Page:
12 May 2016

The Quaker Tapestry

Last Monday we were treated to an illustrated talk about the wonderful Quaker Tapestry.  This unique work, designed by Ann Wyn-Wilson, tells the story of the Quakers and their beliefs in a series of 77 framed panels of colourful embroidery.

The idea came from a young boy who was tired of "colouring in" and wanted to do something more interesting.  Ann had studied the Bayeaux Tapestry for her City & Guilds course and decided to make an embroidery inspired by this great work with each panel echoing its design with a border top and bottom.   The embroidery is very colourful, using woollen threads - all the early history panels use authentic natural dyes; chemical dyes came later in the story.  Ann even invented a new stitch, which has been recognized as such by the Royal School of Needlework, which gives a smooth line to curves.  This is particularly important as there is a lot of text on the panels.  A calligrapher even designed a special font for the tapestry.

The tapestry took 15 years to complete and in the end over 4,000 men, women and children in 15 countries had worked on it to celebrate their Quaker story and beliefs.

If you want to see this wonderful work for yourself look at the Quaker Tapestry website www.quaker-tapestry.co.uk or better still visit their inspiring exhibition at the Friends Meeting House in Stramongate, Kendal, where there are around half of the panels on display.   J.

4 May 2016

The Young Farmers Show, Gisburn Auction Mart 24th April 2016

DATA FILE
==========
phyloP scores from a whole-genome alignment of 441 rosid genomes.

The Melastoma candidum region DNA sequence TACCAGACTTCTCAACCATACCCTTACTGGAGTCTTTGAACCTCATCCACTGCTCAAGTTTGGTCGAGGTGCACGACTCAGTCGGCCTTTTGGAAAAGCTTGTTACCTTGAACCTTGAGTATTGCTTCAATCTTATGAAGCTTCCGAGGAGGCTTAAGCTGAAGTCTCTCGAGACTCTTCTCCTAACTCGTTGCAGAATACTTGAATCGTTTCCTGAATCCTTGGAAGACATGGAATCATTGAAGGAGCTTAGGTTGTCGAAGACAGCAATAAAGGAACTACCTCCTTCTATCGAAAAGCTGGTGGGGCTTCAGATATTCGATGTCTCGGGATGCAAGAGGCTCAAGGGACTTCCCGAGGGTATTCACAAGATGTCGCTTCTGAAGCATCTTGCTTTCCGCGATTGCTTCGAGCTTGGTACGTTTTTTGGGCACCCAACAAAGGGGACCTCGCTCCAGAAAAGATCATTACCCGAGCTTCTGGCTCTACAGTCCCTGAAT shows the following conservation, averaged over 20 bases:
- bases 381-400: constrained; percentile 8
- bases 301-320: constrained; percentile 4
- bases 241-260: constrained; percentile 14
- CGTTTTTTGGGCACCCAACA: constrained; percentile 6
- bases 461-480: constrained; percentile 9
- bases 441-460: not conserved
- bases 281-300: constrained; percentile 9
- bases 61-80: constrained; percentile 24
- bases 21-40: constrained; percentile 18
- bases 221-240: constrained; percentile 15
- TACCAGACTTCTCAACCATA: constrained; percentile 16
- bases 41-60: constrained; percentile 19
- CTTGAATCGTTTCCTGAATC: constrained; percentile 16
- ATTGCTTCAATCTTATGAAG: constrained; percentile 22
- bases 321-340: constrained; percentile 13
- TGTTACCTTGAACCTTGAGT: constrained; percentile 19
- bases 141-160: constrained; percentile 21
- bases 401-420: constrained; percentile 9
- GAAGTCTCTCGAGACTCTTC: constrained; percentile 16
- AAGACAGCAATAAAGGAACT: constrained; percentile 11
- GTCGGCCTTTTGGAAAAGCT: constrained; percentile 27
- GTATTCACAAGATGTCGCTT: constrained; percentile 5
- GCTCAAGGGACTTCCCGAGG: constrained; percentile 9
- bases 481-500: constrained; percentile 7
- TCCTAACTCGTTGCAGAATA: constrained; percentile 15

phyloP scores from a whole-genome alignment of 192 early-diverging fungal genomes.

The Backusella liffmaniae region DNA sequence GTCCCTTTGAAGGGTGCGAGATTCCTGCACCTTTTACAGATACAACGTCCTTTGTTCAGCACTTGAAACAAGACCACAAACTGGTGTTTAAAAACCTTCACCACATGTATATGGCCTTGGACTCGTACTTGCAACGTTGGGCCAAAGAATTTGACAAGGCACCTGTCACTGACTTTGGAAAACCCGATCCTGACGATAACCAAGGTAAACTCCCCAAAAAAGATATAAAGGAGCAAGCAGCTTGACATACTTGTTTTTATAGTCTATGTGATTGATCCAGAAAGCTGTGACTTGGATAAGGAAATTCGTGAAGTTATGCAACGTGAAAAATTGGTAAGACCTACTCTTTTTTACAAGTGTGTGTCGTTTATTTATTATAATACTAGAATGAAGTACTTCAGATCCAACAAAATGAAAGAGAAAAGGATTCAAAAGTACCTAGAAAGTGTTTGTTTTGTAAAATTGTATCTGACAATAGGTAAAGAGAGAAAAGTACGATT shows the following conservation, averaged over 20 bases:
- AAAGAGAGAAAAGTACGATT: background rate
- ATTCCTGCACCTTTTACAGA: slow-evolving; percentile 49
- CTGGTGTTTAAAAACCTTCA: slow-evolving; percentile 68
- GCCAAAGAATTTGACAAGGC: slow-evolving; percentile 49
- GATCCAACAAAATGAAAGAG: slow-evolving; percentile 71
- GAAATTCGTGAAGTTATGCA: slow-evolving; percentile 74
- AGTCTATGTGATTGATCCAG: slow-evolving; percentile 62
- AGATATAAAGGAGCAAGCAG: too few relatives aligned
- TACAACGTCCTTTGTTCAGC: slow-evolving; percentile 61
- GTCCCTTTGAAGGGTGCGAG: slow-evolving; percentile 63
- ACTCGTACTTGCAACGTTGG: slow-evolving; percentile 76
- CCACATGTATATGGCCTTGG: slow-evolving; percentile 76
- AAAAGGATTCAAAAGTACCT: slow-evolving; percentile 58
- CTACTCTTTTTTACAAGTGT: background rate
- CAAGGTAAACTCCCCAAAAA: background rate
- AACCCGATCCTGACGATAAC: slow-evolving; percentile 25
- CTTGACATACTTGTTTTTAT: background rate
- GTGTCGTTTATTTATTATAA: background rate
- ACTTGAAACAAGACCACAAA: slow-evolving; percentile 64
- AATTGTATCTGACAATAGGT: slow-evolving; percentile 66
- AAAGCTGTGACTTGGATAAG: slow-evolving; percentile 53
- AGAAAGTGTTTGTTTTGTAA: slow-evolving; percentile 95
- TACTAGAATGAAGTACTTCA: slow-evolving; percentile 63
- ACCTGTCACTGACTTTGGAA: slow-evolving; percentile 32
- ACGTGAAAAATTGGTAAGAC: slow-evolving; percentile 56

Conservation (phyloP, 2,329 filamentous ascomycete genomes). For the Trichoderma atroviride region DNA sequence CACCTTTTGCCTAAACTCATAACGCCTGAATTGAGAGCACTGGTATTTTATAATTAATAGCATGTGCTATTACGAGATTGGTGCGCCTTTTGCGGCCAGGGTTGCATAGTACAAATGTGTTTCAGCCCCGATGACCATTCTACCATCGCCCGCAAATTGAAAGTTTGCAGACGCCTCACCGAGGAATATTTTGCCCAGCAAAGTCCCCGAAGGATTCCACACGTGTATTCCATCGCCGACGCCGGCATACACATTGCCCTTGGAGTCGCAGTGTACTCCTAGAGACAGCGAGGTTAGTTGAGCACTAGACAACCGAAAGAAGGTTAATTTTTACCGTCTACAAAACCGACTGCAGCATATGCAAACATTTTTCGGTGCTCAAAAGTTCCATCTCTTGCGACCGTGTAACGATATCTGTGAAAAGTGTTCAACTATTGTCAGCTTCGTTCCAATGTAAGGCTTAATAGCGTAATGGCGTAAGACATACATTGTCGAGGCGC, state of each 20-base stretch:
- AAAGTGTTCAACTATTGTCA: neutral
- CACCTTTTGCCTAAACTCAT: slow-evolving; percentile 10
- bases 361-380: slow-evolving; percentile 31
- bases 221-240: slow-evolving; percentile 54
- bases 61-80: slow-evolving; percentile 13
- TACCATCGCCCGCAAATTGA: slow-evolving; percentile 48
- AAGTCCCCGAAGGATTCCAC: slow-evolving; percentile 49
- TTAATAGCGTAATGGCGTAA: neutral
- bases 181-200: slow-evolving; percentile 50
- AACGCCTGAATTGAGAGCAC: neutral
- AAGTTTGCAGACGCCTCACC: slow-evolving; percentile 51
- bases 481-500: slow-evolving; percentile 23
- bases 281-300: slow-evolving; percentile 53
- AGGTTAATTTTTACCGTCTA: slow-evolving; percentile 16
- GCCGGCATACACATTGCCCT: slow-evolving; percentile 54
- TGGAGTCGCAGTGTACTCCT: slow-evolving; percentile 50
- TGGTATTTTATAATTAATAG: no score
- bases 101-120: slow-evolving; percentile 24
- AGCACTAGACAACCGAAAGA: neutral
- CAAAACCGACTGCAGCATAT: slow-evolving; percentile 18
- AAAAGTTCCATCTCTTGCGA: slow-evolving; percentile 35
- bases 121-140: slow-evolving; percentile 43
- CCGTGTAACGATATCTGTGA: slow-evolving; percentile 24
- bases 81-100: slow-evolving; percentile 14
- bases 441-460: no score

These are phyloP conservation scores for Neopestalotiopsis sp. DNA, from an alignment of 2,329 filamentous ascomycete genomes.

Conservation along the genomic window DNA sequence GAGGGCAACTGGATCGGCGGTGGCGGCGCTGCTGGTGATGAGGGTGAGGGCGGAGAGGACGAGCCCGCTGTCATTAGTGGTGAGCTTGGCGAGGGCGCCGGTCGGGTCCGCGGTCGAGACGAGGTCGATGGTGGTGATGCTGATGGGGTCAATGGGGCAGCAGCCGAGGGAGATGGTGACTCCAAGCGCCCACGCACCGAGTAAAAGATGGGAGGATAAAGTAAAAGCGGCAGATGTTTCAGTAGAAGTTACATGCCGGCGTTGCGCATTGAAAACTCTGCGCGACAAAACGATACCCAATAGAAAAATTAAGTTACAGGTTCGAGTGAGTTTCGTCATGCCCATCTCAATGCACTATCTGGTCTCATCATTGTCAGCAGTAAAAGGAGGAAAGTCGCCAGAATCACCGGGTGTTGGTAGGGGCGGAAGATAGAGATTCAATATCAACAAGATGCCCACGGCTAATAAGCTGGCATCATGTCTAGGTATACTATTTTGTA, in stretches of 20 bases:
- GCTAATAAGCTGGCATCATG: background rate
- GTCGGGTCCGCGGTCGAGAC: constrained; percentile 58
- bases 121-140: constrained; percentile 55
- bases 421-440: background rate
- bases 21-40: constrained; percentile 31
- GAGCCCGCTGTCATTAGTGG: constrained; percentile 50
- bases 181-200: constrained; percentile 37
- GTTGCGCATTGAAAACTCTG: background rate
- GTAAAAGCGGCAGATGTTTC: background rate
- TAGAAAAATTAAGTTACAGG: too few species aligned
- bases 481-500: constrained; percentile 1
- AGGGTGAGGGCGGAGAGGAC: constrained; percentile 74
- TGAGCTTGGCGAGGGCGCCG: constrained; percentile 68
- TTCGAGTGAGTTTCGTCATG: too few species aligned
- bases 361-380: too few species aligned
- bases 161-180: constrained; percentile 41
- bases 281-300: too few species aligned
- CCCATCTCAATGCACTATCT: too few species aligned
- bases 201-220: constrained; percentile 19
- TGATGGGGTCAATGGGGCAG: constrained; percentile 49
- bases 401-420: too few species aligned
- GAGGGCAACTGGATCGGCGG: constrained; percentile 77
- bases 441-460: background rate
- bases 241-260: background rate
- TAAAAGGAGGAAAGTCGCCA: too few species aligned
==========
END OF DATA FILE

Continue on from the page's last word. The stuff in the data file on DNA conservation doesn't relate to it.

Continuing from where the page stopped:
Following an enquiry at our stall at the Higham Easter Art & Craft Exhibition, Lesley, one of our members, volunteered to go along to the Young Farmers Show to judge the craft categories.  This is her account of the day:

"I had a lovely time judging the Young Farmers Crafts.  They sent me an information letter prior to the event, which turned out to be regional competition with six groups involved.  The winners would go through to the national finals.  I was elected to judge the sewing section.  

The themes of the show was Lancashire and The Future.  My section had three elements, junior bags, intermediate doorstops and small quilts no bigger than one metre by one metre for the senior section.  The rules for judging were similar to the WI and very specific and each entry had to be accompanied by a story board not bigger than A3.

I was made very welcome and was given a steward to help me, which was a lovely touch.  I had taken a pad and pen but was given a clipboard with prepared sheets on them.  I wrote a note of encouragement for each entrant; that was a personal choice because whatever the standard everyone had put their heart and soul into the work.  I was given a meal voucher for a hot lunch in the cafe.  There was a big selection, beautifully cooked and served in farmers' size portions, with puddings and huge beaker of coffee or tea of course.  Suffice it to say I didn't need anything else all day!!

Now I must confess vanity prevailed!  I wore my lovely thick felted waistcoat that I made last year in Dunblane - well it was in a chilly auction mart!  Plus a felted bag of course!

I admit to being a might full of trepidation when I received the specific rules and regulations, but it was a really great experience and I am glad I volunteered."

Lesley sent me lots of photographs, and here are some of them from the sewing section.  Wish there was room to show you some of the other terrific entries in other categories - woodwork, cooking, flower arranging.....................what talented young people, they should all be proud of themselves. J

Bags from the talented junior section.

Loved these doorstops - particularly the handsome ram!

Senior Section Mini Quilts